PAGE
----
However, today we will be focusing on a subject that is always much more enjoyable: Ways to improve your credit.  Since the 3 credit bureaus (Equifax, TransUnion, and Experian) all have a different system they use to determine your credit score, it is impossible to predict specifically how much any one action will change your credit score.  Still, we do know that if you heed the following advice, your credit scores cannot help but to improve with all 3 of the credit bureaus (as long as no new negative actions on your credit counteract the new positive changes):

1.  Make payments on time. I always like to start with this recommendation because payment history is the single most important factor making up all 3 of your credit scores.  A whopping 35% of your credit score is determined by your ability to make your payments on time.  Even if you have had some recent late payments (within the past 24 months) that have damaged your credit score, if you make a plan today to start paying your current bills on time you will start to slowly dig yourself out of the hole. Plus, if you want to dig yourself out of the proverbial credit hole even faster you can check out some of the great services that HOPE has to offer. 2.  Have enough open credit cards. It is important to have open revolving accounts (AKA credit cards) on your credit report.  Your credit score is a snapshot to potential lenders of how you pay your bills.  Therefore,  if you do not have enough open accounts, you may have low scores or even no scores at all. HOPE members, please check with your HOPE credit specialist to see if it is recommended for you to open additional credit card accounts or if you already have enough active accounts appearing on your credit report. 3.  Pay down open credit cards. Yes, it is definitely recommended that you establish some current credit card accounts if you do not currently have enough open.  However, it is not recommended that you establish any new debt by charging up the balances on your credit cards.  If you do have balances on any of your current credit cards, especially if the balance is over 50% of your credit limit, aim to pay off your credit cards ASAP.  You could potentially see a huge increase in your credit scores by following this advice.  (Note: current HOPE members can contact us to request a HOPE Snowball Debt Payoff Worksheet for help making a plan to pay off your current debts.) 4.  Check your credit report for mistakes/erroneous information. All 3 credit bureaus are quite notorious for making mistakes on our credit report.  Even if your credit report is in pristine condition, it is important to check your credit report 1-2 times every single year to make sure that there are no new errors being reported.  The good news is that you are legally entitled to a free credit report (minus your credit scores) every year from  Make sure to check your report with all 3 credit bureaus. 5.  Use old credit cards occasionally. Your length of credit history makes up approximately 15% of your credit score.  This means that those older credit card accounts on your report actually help to boost your credit scores more than new accounts.  Often a creditor will automatically close a credit card account if you do not use it for a prolonged period of time due to inactivity on the account.  Solution?  Use your old credit cards several times per year for a small purchase (which you pay off immediately) in order to keep your older accounts open and active.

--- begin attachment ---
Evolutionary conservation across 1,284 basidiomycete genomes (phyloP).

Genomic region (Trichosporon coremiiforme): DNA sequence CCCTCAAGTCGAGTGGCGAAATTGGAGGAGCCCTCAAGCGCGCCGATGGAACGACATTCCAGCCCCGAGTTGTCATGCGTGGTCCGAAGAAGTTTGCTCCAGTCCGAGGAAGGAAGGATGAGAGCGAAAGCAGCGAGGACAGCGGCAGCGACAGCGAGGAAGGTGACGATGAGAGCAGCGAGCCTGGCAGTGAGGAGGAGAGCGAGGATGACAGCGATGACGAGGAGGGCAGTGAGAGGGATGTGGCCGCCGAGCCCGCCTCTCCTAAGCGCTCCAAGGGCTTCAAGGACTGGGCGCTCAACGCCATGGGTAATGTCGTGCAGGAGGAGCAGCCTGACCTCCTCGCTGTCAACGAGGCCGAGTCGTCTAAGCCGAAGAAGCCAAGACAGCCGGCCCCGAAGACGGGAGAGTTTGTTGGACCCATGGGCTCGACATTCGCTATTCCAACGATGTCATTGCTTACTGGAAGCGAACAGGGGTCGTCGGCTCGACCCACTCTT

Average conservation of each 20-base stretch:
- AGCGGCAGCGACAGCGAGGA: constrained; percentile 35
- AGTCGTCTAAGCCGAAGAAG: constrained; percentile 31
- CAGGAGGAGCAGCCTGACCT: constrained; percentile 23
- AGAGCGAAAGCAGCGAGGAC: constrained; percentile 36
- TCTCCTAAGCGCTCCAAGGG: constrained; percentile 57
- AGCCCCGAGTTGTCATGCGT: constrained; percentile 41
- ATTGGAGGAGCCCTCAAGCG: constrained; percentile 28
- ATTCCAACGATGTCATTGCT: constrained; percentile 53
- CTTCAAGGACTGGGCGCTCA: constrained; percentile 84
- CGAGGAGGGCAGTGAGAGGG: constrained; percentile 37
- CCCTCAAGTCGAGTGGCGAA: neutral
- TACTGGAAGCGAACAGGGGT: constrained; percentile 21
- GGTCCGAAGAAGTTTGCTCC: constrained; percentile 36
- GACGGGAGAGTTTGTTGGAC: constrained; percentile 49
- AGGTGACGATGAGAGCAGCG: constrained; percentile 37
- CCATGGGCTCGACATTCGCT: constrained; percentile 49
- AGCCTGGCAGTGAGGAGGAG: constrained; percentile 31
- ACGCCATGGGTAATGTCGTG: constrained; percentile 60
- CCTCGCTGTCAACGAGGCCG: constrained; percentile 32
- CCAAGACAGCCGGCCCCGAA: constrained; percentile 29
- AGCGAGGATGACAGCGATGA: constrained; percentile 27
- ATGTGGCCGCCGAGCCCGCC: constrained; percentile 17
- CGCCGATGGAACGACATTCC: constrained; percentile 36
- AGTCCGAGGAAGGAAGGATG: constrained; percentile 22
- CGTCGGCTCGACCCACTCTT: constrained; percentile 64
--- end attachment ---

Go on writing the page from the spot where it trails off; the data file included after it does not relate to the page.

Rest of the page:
Don't forget, if you or someone you know is in need of professional credit advice or assistance, we would LOVE for you to take the time to consider the services offered by the HOPE Program.  We want the opportunity to answer your questions and offer our unique expertise on all situations related to your credit report and credit scores.  There really is no such thing as a HOPEless situation! Please feel free to give us a call with any questions you may have at 704-499-9696.  We hope to hear from you soon!